MHCC Student Lands a Big One – A Job at a New Tribal Fish Hatchery
June 14, 2011
When Lincoln Fedderson decided to come to Mt. Hood Community College (MHCC) to study fisheries technology, he knew it wouldn’t be easy — it had been a long time since the 47-year-old member of northeastern Washington’s Colville Confederated Tribes had graduated from college the first time, and getting his study skills back was almost as challenging as the nine Columbia River dams that sockeye and Chinook salmon must cross before they make it from the Colville reservation to the Pacific Ocean.
“I wanted to graduate with honors,” Fedderson says, “But it took me three tries just to pass the grammar portion of the entrance exam!”
But pass it he did, and in his first MHCC term he earned straight A grades. Fedderson went on to qualify for the Rho Theta honor society and will in fact graduate with honors. The new job at the tribe’s $43 million fish hatchery near the Chief Joseph Dam was ample motivation.
“I’ve worked with the tribal fish and wildlife department since 1993,” he says, “and this hatchery is a great new opportunity, both for the tribe and myself.”
Fedderson is the first of several tribal members who will graduate from MHCC and go on to work as fish culturists at the hatchery, construction of which will be completed in mid-2012. The facility hopes to raise as many as 2 million summer Chinook and 900,000 spring Chinook for release into local tributaries as yearling juvenile fish, which are better able to survive the dams and predators they face on their way to the sea.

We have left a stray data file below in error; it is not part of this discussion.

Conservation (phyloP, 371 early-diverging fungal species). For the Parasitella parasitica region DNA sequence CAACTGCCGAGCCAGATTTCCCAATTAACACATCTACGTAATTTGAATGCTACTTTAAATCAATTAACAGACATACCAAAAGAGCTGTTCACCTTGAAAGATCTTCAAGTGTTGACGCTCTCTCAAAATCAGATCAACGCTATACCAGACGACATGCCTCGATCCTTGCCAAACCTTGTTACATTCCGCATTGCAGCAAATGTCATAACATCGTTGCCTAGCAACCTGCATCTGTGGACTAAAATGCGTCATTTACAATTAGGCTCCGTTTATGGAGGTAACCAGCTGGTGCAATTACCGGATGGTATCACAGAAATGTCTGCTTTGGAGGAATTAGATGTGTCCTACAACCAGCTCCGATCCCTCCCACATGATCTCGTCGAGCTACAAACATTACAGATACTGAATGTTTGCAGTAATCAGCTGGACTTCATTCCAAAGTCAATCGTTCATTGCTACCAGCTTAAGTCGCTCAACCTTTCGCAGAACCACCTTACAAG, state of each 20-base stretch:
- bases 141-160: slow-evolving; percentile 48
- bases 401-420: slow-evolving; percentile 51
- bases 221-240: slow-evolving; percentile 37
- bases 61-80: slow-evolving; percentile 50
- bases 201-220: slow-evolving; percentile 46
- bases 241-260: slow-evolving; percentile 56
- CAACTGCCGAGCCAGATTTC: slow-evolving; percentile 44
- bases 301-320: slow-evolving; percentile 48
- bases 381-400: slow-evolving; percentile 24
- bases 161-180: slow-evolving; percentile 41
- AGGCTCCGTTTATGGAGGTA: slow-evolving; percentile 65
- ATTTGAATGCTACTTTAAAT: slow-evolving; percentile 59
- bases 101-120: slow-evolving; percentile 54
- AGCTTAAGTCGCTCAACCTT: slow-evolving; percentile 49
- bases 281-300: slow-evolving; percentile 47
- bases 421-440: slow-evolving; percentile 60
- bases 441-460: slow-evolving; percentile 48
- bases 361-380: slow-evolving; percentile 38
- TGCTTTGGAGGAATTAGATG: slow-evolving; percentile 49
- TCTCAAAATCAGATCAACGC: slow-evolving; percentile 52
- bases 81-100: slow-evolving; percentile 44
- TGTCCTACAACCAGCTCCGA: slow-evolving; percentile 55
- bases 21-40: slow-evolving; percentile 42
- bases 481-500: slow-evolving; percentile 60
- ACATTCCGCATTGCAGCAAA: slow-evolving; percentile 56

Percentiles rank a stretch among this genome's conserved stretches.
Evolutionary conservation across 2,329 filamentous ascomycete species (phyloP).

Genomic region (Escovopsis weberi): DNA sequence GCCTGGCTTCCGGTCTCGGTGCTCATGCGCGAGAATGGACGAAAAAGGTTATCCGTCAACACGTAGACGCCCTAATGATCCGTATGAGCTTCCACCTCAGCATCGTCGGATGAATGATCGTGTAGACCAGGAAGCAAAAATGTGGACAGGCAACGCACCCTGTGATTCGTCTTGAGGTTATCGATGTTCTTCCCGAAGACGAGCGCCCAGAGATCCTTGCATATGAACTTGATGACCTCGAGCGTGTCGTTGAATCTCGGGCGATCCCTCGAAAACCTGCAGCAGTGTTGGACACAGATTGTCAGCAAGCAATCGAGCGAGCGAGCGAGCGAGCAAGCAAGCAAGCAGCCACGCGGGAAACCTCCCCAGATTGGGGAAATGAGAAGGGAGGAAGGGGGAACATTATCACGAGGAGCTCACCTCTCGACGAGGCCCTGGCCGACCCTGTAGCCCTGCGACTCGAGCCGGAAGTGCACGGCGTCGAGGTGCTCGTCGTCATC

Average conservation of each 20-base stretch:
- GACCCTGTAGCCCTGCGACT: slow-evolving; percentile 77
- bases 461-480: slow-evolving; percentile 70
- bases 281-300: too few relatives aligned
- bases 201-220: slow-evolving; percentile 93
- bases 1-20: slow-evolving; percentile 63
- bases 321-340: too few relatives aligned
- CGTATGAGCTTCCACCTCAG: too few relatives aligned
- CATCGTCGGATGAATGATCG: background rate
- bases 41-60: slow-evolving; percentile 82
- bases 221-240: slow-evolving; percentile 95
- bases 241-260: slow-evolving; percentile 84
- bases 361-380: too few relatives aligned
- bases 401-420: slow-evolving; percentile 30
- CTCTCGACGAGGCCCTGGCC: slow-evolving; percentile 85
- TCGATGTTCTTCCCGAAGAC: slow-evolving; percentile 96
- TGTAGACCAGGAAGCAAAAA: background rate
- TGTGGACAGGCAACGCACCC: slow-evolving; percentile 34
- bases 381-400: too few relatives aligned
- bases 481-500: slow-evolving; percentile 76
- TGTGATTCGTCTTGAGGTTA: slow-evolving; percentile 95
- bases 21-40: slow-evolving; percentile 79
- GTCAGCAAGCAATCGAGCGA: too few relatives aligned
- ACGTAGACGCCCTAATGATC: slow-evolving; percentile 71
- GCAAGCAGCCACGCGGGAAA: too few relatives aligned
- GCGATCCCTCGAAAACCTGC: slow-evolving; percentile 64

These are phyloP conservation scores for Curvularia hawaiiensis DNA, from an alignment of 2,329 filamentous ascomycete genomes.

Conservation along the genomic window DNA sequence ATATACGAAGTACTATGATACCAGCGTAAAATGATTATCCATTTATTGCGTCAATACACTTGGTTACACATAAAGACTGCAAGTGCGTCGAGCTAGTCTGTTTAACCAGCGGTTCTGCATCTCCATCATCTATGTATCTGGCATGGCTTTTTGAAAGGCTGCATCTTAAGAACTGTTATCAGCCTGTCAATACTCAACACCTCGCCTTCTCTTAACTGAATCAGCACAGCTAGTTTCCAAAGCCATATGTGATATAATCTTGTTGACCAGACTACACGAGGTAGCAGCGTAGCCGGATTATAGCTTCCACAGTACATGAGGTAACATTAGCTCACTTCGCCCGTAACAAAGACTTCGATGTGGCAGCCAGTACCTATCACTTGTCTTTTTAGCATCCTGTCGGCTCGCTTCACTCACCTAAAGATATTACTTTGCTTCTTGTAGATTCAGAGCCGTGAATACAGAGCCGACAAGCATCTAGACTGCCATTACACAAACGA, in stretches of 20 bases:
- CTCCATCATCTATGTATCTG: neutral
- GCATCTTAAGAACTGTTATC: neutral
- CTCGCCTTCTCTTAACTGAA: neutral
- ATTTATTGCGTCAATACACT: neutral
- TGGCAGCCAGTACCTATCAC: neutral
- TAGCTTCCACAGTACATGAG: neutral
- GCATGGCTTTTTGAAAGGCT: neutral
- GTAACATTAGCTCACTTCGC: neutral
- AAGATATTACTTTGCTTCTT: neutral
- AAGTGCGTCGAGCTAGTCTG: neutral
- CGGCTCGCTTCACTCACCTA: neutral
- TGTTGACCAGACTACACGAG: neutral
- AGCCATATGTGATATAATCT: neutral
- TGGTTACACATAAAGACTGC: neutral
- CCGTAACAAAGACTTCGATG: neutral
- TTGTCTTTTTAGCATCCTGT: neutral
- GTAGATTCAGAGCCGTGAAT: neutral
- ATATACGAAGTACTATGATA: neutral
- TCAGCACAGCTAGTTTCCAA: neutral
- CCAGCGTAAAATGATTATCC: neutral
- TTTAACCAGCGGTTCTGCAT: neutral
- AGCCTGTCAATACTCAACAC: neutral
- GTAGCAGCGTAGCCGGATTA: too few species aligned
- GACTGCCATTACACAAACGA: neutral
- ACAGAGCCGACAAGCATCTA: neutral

Todd Hanna, fisheries instructor, says Fedderson is well prepared to move into his professional role at the new Chief Joseph Hatchery. “He took his studies very seriously while at MHCC and his future is very bright.”
“I’ve had a great experience at MHCC,” Fedderson says, “and I’m looking forward to helping to bolster the salmon and steelhead runs. They need all the help we can offer — 50 percent of the young fish can be lost due to the many dams, then there is human harvesting and natural predators on their way back. Only a small percentage of the fish make it back to spawn. I am excited about using my education and training to try to improve those survival rates.”
The MHCC fisheries technology program has been in operation since the early 1970s and is the only one of its kind in Oregon. The program is well known throughout the Pacific Northwest, Alaska and beyond. Graduates are actively sought after for a variety of fisheries-related positions by state, federal and tribal agencies as well as private fisheries companies. For information, please contact Todd Hanna, instructor, at 503-491-7163, or firstname.lastname@example.org